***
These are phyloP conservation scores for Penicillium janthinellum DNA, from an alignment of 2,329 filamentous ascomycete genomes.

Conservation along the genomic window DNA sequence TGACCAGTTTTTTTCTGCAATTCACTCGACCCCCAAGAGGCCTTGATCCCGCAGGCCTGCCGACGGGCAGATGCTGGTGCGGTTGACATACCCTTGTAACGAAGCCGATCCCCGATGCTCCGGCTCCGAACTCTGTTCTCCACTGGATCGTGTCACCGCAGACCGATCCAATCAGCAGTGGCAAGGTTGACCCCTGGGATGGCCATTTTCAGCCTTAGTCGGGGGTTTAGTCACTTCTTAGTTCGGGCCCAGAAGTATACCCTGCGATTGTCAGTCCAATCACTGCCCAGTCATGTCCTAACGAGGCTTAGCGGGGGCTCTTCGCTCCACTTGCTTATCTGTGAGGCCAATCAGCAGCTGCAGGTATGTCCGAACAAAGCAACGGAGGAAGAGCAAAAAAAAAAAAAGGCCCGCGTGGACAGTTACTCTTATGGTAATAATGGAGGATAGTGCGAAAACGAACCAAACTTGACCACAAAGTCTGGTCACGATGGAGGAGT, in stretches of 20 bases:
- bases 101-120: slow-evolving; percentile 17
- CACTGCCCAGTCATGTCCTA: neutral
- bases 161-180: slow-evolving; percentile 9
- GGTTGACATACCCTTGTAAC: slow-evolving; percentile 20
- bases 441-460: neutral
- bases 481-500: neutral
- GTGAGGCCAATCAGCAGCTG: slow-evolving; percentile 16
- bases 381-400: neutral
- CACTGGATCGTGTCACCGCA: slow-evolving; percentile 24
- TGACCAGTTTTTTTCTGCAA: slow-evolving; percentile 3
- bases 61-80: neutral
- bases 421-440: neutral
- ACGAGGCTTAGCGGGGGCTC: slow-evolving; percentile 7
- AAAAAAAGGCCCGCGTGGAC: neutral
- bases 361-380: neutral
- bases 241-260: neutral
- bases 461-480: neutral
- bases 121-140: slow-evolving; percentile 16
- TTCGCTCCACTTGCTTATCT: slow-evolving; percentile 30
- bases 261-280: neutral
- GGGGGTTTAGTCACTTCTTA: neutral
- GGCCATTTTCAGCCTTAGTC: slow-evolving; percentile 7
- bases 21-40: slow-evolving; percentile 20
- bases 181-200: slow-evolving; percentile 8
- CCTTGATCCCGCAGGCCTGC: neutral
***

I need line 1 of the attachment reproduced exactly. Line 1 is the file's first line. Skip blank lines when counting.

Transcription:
These are phyloP conservation scores for Penicillium janthinellum DNA, from an alignment of 2,329 filamentous ascomycete genomes.